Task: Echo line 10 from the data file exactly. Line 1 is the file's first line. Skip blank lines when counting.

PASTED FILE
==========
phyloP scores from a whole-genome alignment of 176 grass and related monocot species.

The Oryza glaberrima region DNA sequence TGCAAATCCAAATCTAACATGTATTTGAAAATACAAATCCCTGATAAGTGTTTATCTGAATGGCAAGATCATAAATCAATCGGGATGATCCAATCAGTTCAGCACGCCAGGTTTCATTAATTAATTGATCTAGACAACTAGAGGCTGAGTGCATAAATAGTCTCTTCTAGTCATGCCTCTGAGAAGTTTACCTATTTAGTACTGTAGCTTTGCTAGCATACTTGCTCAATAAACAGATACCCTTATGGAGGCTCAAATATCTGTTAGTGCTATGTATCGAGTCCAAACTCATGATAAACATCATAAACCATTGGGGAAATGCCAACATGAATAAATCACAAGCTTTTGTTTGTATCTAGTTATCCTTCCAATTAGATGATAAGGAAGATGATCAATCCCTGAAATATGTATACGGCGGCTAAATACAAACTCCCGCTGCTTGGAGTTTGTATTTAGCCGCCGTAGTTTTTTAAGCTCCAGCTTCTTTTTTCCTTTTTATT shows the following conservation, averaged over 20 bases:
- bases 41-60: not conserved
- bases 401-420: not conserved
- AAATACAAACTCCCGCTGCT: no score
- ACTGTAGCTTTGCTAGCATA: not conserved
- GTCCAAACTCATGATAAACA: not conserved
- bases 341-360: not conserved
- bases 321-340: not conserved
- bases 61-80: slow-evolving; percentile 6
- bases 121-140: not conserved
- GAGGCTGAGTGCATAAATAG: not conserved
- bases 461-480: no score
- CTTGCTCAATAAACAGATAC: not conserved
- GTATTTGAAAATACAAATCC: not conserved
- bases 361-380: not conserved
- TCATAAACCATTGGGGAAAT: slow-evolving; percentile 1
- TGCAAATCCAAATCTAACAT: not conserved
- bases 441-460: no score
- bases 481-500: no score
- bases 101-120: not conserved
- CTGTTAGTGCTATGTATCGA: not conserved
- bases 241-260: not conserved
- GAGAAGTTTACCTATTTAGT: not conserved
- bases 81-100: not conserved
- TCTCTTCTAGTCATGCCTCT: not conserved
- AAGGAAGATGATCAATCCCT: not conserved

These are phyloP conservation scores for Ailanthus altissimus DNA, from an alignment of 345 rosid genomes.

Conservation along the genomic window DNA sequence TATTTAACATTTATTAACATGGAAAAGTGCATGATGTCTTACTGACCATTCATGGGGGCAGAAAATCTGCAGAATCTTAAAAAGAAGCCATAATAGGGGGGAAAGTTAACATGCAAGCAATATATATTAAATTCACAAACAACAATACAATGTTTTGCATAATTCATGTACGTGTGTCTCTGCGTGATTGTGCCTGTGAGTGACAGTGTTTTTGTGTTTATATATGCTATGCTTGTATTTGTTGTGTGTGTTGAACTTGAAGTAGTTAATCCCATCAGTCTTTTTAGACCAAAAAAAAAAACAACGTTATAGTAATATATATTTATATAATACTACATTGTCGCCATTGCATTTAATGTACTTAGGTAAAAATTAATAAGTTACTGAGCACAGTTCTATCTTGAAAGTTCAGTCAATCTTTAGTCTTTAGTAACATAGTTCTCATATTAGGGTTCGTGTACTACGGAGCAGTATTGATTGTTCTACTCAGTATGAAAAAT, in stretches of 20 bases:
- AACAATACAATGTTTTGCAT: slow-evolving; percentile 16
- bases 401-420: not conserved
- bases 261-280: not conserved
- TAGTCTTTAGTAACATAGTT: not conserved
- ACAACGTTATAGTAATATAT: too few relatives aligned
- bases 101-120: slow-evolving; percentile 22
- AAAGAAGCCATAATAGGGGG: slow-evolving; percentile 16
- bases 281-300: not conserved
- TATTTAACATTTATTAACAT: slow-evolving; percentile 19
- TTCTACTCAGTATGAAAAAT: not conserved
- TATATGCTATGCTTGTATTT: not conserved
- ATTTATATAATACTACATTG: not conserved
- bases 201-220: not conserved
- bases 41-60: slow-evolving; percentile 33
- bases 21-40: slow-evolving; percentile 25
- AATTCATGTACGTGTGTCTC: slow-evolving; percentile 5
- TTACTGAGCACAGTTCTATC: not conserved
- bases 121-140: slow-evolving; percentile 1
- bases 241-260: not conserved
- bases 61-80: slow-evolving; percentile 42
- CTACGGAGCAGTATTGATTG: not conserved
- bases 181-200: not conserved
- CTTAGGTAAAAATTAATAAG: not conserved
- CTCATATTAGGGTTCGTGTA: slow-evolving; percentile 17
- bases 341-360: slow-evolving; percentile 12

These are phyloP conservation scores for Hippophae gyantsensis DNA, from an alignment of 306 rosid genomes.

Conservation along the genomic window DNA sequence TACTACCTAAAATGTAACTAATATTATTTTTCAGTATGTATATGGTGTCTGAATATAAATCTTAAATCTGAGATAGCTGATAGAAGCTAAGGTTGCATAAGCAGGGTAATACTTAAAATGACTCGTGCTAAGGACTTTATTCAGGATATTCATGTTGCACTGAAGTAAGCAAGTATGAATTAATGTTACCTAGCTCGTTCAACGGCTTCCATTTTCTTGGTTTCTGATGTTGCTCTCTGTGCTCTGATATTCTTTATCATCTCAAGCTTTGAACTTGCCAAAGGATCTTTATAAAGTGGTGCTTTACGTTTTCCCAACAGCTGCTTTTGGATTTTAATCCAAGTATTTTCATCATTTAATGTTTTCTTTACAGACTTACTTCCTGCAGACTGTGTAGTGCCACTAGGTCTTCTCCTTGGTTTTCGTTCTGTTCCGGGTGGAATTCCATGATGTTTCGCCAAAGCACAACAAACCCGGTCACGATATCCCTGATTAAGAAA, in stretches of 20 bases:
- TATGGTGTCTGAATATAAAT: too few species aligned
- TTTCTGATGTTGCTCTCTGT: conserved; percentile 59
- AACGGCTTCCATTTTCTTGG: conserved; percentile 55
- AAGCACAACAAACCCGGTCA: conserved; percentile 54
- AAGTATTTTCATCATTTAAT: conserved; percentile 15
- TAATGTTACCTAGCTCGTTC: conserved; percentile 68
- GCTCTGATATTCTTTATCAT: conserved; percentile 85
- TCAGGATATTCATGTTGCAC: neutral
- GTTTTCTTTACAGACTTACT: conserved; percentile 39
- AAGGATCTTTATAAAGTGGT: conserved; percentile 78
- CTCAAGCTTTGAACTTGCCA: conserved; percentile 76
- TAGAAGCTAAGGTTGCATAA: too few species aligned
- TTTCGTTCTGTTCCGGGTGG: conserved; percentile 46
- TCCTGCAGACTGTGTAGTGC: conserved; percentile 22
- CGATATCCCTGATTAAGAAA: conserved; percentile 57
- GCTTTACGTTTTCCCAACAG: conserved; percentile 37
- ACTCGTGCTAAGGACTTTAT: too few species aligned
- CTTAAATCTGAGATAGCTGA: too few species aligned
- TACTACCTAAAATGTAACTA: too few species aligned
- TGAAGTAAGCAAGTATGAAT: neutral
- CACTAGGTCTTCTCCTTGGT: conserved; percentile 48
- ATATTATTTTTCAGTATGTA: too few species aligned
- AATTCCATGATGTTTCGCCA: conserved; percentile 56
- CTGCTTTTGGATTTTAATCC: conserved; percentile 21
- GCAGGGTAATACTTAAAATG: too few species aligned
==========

- bases 61-80: slow-evolving; percentile 6